The north-eastern outfit easily bested my side in the FA Trophy last season when the teams were a division apart. Reece Deakin’s second minute strike looked like it was going to further cement Pools’ superiority. Kelsey Mooney’s ball-stealing abilities were in full display, but his thievery could only find the inside of the far post. The contest petered out during the second half, and it marked the first loss on the road of the campaign.
Maidenhead United (a): 0-0
A similarly soporific affair, although Amari Morgan-Smith fluffed his chance to give The Magpies the lead in the early exchanges of the second half.
Yeovil Town (h): 0-0
The very first televised match of the phoenix club’s existence putted the Shakers against recent EFL competitors Yeovil. Under the lights and cameras, Mooney smashed the bar from 10 yards out in the third minute, and then, once more, the contest became a damp squib.
Barnet (a): 2-1
Finally, some goals! The Bees had two thirds of the shots but only one third of the strikes. Callum Reynolds sent Charlie Andrew the wrong way to give the London-based club the lead, but a flowing move that ended in a sighter from range by Dylon Meredith broke Bury’s duck. Baker then intercepted a loose pass and punted forward for Mooney to round one-time loanee Scott Loach to bag the winner.
Work in the background is once again underway to improve the youth facilities and recruitment – these constitute key facets of Buryball, with the emphasis on improving infrastructure and bringing through the club’s own talent over signing from elsewhere.
Torquay United (h): 1-0
A red card for a tackle from behind by Armani Little was as good as it got for The Gulls, who didn’t muster a single meaningful shot on goal. However, the Pilsworth Park faithful were made to wait for their side’s advantage to manifest itself; substitute Fergus McAughtrie blasted in during second-half stoppage time to ensure the profligacy of late didn’t rear its head in this one.
A middling month with few goals scored or conceded is still enough to be in the top seven beyond all expectations. Will it last? Find out tomorrow.
I’ve been doing my best to not venture onto football social media recently, with far more of the discussion based around the run-up to the general election here in the UK than any other topic. Personally, I like to keep these things entirely separate.
However, I was alerted earlier yesterday to the following post during my self:
Understandably, many onlookers, including some Bury fans, were and remain confused. I received several private messages asking me what the hell was going on. The simplest way to break it down is as follows:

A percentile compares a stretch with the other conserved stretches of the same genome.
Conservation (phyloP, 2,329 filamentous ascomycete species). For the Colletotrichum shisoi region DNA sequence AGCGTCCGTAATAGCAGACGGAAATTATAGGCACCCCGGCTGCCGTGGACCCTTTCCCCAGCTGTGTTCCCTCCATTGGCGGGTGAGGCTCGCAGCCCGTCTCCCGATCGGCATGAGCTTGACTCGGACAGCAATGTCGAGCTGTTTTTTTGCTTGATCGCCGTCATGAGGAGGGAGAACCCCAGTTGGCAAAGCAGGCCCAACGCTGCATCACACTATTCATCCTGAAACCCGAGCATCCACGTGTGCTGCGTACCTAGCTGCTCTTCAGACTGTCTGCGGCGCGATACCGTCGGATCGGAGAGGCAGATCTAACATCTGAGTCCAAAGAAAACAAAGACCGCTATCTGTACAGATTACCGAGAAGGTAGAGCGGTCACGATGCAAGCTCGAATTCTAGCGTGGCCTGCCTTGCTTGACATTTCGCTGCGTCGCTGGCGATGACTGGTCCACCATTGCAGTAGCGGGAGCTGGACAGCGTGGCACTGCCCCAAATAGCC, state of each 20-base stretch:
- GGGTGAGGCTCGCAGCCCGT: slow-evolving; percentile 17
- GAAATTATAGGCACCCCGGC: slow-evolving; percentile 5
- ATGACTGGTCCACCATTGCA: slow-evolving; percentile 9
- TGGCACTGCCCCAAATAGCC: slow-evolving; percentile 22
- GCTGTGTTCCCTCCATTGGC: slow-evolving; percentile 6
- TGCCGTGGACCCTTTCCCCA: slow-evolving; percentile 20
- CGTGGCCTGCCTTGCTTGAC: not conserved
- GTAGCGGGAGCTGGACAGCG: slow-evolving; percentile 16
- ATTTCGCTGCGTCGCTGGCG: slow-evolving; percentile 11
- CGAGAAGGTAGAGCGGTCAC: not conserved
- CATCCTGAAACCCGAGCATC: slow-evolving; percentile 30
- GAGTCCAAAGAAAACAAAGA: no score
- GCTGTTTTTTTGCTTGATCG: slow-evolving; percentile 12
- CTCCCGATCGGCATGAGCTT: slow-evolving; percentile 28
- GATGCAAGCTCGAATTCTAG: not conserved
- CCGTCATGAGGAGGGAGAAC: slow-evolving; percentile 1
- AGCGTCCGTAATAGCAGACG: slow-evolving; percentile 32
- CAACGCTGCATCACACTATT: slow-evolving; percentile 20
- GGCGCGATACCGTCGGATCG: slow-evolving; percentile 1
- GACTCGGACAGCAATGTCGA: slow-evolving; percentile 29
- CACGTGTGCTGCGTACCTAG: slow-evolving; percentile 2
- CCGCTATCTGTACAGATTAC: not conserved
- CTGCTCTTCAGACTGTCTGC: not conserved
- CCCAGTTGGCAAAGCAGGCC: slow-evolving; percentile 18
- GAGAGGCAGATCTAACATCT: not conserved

Thanks to the adjournment at lunchtime, Bury Football Club (Ltd) still exist for the next fortnight at least. I have been told by more than one source of a rumour that Steven Wiseglass, the insolvency practitioner who supervised the CVA back in the summer, will also be appointed as the liquidator when that inevitable event occurs. He would effectively be reviewing his own earlier work, which is as (un)ethical as it sounds.
Forever Bury, the club’s Supporters’ Trust, were, rightly or wrongly, entirely focused on saving the club in its current guise, often acting as mediators and the first point of contact for any prospective buyers. After expulsion occurred in August, quite why anyone without sufficiently deep pockets and an affiliation with the area (if not necessarily the club itself) would still seek to get involved is open for debate. For the past five years or so, they’ve been at turns totally supine and only good for organising beer festivals. The new blood, which was badly needed, came and was rendered moot by the very recent events.
Step forward one Robert Benwell. A quick five-minute search on Google and Companies House reveals all you need to know with a high degree of confidence in him. These pieces of evidence were less apparent when he suddenly appeared on the largest online forum for Shakers fans, asking whether they would ‘invest’ to secure the business’s future. The reception was positive at first, until too many people started to pose too many awkward questions, having been thoroughly burned by the likes of Stewart Day and Steve Dale.
Obviously, this wasn’t enough to dissuade Benwell from his current course of action. Many of the fans who signed up in good faith to become members of Forever Bury over the summer (‘Lifetime’ ones to the tune of hundreds of pounds) are now outraged that they were neither consulted, nor asked to vote on backing Benwell’s attempts to salvage what he can post-liquidation. Nor were some of the board members, including the vice-chair. It is important to note at this juncture that if any sale happens after liquidation, the resultant entity cannot be called Bury Football Club – it wouldn’t be the same thing.
Current Forever Bury chair Dave Giffard has gone against the Trust’s own constitution with this move, and the statement released last night is wholly inadequate. The repeated references to NDAs (non-disclosure agreements) and the overall ‘divorced from reality’ tone have done precisely zero to assuage fear and anger.
All of this has seriously threatened to derail the momentum behind the phoenix club. Whilst I’d never suggest everything has been seamless in its initial setup, the communication has been professional, constructive feedback has been taken on board for the most part, and qualitative research on the future direction of travel has been undertaken. The headline to take away is that the vast majority of respondents voted overwhelmingly in favour of a club being at least 51% owned by supporters like themselves.